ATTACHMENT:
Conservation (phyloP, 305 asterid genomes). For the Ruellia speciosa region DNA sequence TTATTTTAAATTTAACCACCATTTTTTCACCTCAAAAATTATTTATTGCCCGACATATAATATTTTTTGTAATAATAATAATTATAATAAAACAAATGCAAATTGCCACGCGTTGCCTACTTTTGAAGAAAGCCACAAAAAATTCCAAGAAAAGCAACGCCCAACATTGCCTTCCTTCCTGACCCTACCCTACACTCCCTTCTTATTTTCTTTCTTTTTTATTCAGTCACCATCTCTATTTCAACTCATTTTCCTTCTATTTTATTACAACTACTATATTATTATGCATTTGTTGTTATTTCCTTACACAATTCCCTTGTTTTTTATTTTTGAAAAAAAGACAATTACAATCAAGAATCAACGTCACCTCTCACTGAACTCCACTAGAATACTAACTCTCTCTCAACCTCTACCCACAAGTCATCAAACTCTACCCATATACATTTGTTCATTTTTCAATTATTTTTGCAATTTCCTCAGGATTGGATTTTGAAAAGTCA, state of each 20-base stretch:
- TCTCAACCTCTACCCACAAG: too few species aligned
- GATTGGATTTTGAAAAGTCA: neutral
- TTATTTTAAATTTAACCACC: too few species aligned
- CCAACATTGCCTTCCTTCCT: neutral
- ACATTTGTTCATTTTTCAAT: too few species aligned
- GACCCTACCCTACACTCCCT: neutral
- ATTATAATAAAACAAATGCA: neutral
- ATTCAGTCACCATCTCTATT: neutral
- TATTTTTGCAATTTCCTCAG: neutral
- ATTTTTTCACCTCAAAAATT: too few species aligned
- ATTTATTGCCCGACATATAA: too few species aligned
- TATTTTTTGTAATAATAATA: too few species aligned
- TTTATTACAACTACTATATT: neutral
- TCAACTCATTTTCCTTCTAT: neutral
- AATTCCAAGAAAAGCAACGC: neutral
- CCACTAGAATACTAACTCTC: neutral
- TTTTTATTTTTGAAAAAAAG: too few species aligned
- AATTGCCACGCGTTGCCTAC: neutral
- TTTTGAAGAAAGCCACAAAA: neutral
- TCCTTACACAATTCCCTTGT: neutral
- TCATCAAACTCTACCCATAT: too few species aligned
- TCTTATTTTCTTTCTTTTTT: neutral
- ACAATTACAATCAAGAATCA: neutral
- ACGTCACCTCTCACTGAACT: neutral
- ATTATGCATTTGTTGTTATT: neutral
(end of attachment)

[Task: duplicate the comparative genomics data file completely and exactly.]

Conservation (phyloP, 305 asterid genomes). For the Ruellia speciosa region DNA sequence TTATTTTAAATTTAACCACCATTTTTTCACCTCAAAAATTATTTATTGCCCGACATATAATATTTTTTGTAATAATAATAATTATAATAAAACAAATGCAAATTGCCACGCGTTGCCTACTTTTGAAGAAAGCCACAAAAAATTCCAAGAAAAGCAACGCCCAACATTGCCTTCCTTCCTGACCCTACCCTACACTCCCTTCTTATTTTCTTTCTTTTTTATTCAGTCACCATCTCTATTTCAACTCATTTTCCTTCTATTTTATTACAACTACTATATTATTATGCATTTGTTGTTATTTCCTTACACAATTCCCTTGTTTTTTATTTTTGAAAAAAAGACAATTACAATCAAGAATCAACGTCACCTCTCACTGAACTCCACTAGAATACTAACTCTCTCTCAACCTCTACCCACAAGTCATCAAACTCTACCCATATACATTTGTTCATTTTTCAATTATTTTTGCAATTTCCTCAGGATTGGATTTTGAAAAGTCA, state of each 20-base stretch:
- TCTCAACCTCTACCCACAAG: too few species aligned
- GATTGGATTTTGAAAAGTCA: neutral
- TTATTTTAAATTTAACCACC: too few species aligned
- CCAACATTGCCTTCCTTCCT: neutral
- ACATTTGTTCATTTTTCAAT: too few species aligned
- GACCCTACCCTACACTCCCT: neutral
- ATTATAATAAAACAAATGCA: neutral
- ATTCAGTCACCATCTCTATT: neutral
- TATTTTTGCAATTTCCTCAG: neutral
- ATTTTTTCACCTCAAAAATT: too few species aligned
- ATTTATTGCCCGACATATAA: too few species aligned
- TATTTTTTGTAATAATAATA: too few species aligned
- TTTATTACAACTACTATATT: neutral
- TCAACTCATTTTCCTTCTAT: neutral
- AATTCCAAGAAAAGCAACGC: neutral
- CCACTAGAATACTAACTCTC: neutral
- TTTTTATTTTTGAAAAAAAG: too few species aligned
- AATTGCCACGCGTTGCCTAC: neutral
- TTTTGAAGAAAGCCACAAAA: neutral
- TCCTTACACAATTCCCTTGT: neutral
- TCATCAAACTCTACCCATAT: too few species aligned
- TCTTATTTTCTTTCTTTTTT: neutral
- ACAATTACAATCAAGAATCA: neutral
- ACGTCACCTCTCACTGAACT: neutral
- ATTATGCATTTGTTGTTATT: neutral